Western Purple Swamphen. Minsmere, Suffolk. Aug 2016.

 It was only a few months ago that I was watching and photographing Purple Swamphens in Spain, and here I was watching one at Minsmere RSPB in Suffolk. On one encounter in Spain we were looking down on it from a bridge, closer than this bird but then again this was a Mega 1st for Britain, if accepted, so the excitement was a tad more urgent.
 I set off at 3am and arrived at Minsmere for 5am, I immediately set off for the South Hide and the expanse of water behind it where the bird was staying loyal to. On arrival I was greeted by a few birders/photographer and shown the bird in one of their scopes, many thanks for that, and there it was, connected at least!
 It stayed at the rear of the stretch for most of the time, the sun slowly illuminating the reeds as it rose in the sky. Now the Swamphens colour shone.

 It continued to slowly move it's way around the waters edge, stopping to feed here and there, moving into a inlet it disappeared for some time before popping it's head up closer in front of us. After a brief session in and out of the reeds it once again moved back along the side it had just worked along.



 It slowly moved closer and shone like a good un' when the sun was on it.


 Looking through the vegetation I was happy to get a shot of the bird considering the size of the gap the camera was looking through.


 A fly by of a Bittern was a welcome addition.

 The Swamphen then moved back along the farthest edge again and seemed settled, despite the odd flight cutting off the corners of the reed beds. I left after 4 hours pleased of the views I had gotten, and a couple of shots in the bag too. Great stuff.



Images from Norfolk Holiday. June 2016.

 Stunning field of poppies at Blakeney.

 Meadow Brown
Took a walk from Holkham to the start of Burnham Overy dunes then back along Holkham Bay to Wells woods and back along to Holkham Village.
 Holkham pines were full of Foxgloves.


 The rain fell as we got out into the bay, decided to carry on as it was half a mile or more to the nearest cover.

 Large Skipper
Our second walk was from Sheringham along the coast to Weybourne.




 Stonechat
There were Stonechat,Skylark,Meadow Pipits scattered along the cliff path whilst Swifts and Martins whizzed past feeding on the insects.
 Painted Lady
There were a few species of butterfly around but the most numerous were Painted Lady.
 Four Spotted Chaser
Once at Weybourne beach we headed into the village for a pint, along the way we saw Four spotted Chaser and Black tailed Skimmer dragonflies.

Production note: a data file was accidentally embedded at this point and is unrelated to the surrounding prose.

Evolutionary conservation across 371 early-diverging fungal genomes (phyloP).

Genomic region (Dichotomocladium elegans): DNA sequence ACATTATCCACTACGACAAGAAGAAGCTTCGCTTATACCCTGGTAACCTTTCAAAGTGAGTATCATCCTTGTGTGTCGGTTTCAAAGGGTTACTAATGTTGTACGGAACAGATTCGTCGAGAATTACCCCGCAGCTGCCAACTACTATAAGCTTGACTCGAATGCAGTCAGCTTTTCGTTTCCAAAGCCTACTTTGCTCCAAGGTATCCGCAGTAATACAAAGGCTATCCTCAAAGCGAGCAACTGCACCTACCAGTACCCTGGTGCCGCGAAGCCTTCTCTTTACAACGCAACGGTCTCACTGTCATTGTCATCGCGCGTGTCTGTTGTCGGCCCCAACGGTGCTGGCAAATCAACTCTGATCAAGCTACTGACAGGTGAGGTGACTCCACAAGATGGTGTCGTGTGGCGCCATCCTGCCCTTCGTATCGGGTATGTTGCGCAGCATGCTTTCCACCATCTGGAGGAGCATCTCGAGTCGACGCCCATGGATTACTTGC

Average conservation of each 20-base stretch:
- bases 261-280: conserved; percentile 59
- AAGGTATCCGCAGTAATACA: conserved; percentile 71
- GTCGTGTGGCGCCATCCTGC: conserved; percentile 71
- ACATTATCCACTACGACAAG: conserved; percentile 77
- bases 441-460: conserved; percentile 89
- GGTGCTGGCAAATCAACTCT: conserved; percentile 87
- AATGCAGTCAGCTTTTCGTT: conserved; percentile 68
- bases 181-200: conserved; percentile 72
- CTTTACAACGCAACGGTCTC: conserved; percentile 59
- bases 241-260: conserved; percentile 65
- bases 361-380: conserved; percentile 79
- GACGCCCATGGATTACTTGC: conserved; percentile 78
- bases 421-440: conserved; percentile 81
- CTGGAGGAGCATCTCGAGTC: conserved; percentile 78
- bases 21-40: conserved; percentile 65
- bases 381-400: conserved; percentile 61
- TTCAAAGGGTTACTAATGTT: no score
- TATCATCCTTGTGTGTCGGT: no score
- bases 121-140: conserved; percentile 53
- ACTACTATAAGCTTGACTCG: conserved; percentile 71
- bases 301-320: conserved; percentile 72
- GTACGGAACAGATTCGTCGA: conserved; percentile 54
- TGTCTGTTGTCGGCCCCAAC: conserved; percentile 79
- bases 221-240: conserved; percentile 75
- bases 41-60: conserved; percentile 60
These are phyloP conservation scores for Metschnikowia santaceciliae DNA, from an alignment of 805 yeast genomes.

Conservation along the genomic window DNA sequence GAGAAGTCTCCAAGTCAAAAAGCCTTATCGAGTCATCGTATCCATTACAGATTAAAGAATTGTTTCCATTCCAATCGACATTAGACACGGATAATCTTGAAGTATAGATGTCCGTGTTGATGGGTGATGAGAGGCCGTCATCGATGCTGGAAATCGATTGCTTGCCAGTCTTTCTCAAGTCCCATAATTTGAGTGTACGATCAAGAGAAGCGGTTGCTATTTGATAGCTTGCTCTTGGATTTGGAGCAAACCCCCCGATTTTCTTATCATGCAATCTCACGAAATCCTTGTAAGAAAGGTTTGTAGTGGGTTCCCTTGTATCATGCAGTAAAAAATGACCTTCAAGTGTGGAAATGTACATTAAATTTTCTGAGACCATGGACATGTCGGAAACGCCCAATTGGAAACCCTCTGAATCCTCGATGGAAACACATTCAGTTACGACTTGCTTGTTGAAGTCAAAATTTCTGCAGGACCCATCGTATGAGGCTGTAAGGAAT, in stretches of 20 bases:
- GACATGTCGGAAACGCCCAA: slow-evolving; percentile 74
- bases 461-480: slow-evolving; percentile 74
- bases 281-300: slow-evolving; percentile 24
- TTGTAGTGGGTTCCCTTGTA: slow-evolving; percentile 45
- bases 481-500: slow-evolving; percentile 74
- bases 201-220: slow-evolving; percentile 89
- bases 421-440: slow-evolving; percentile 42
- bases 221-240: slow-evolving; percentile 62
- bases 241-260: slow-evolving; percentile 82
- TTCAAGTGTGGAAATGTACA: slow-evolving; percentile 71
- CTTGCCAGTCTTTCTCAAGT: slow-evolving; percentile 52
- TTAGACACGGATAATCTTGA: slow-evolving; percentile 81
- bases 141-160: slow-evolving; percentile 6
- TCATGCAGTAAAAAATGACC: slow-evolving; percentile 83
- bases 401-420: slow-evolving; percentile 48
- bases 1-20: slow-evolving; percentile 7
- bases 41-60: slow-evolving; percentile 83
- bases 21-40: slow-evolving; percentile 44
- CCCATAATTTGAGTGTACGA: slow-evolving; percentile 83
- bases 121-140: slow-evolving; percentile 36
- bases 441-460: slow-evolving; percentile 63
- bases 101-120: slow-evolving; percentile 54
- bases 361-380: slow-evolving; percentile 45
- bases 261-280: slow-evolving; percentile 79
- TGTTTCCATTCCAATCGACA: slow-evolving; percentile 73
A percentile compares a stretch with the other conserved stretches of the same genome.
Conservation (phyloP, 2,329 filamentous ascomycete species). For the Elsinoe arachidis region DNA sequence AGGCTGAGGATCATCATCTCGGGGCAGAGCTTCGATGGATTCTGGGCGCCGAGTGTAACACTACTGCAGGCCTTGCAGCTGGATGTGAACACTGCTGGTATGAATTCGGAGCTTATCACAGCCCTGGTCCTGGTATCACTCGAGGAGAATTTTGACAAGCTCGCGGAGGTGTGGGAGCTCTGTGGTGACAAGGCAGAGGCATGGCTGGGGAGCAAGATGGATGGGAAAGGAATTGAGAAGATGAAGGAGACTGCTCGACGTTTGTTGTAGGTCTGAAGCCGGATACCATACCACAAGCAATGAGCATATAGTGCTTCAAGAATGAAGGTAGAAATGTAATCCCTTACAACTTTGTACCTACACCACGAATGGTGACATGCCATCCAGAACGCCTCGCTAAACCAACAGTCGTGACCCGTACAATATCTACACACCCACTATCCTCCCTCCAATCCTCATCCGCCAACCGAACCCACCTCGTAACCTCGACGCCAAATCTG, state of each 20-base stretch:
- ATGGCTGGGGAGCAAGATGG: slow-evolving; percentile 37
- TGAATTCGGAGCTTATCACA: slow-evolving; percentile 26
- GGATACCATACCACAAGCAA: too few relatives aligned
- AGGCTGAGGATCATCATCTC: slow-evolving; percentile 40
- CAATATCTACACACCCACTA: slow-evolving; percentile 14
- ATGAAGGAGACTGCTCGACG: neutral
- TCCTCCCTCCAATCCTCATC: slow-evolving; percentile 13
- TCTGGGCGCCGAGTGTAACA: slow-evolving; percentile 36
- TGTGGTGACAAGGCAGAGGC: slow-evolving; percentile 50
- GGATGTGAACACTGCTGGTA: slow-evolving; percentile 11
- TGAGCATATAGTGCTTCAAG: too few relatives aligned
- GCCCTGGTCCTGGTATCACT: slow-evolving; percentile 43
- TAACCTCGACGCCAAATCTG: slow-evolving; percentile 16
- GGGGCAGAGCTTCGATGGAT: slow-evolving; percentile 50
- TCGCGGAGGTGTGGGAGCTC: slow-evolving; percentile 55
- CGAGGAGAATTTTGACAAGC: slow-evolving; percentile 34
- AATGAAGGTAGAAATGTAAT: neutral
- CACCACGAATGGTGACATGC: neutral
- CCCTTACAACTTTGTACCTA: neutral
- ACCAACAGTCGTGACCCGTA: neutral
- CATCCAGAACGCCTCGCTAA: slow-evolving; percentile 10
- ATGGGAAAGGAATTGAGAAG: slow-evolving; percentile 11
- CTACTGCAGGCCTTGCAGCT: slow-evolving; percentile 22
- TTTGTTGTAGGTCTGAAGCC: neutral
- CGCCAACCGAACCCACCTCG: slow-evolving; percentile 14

Black Tailed Skimmer

 This young Blue Tit almost collided with my head on two occasions as it flew from hedge to hedge along the pathway!
Small Eggar Moth 
This Small Eggar larva was a new one for me.
 Stopping briefly, just along from Weybourne beach Sarah and I stopped for some time to watch a large group of Swifts feed on the many insects around a clifftop bush, absolutely brilliant watching the Swifts shooting past us so close, one of my favourite birds.
 Painted Lady
 Weybourne Windmill
 Common Blue
 Agapanthia Villosoviridescens
This insect was the last photo of the day as the rain once again caught up with us just before reaching Sheringham.
 Guillemot
Our third walk of the week was from Salthouse to Cley beach and then into the village. Plenty of activity along the coast from the screeching Sandwich Terns, and a few Little Terns.

Great Knot. Titchwell Norfolk. 17 June 2016.

I wanted to get to Titchwell, Norfolk, early  for the hopefully still present Great Knot, so I set off from home at 3:15am. I arrived just before 5am and set off with another birder from Leicester. Already there was a small group of birders checking the group of Knot on the freshmarsh, after a while and no sign we headed towards the beach where it had been frequenting a lot. At the end of the boardwalk we turned right heading for a group of 4 birders scanning a huge flock of Knot. With others soon joining it wasn't long before a possible bird was picked out, tucked in amongst the numerous Knot it was looking promising, then as if commanded the said bird moved out to the edge of the flock and duly gave itself up, the Great Knot. It was distant for a set of record shots, but I was luckily given the chance on a few occasions to view the bird through birders scopes. Happy faces all round.








 After the flock had decided to land I decided to head slowly back towards the reserve, as the Great Knot was now a bit further away. I met up with an old friend and we birded our way back to the car park, which actually turned out to be very productive.

 The 2 Little Gulls were still present and being moved on by the Avocets. A Spoonbill flew to the adjacent marshes, a Fulmar flew low past me which I didn't expect to see there, we had a Bittern in flight, earlier I had heard it booming. 

 We then watched a group of about a dozen Bearded Tits, comprised of young and female birds, they gave a great show and end to the morning.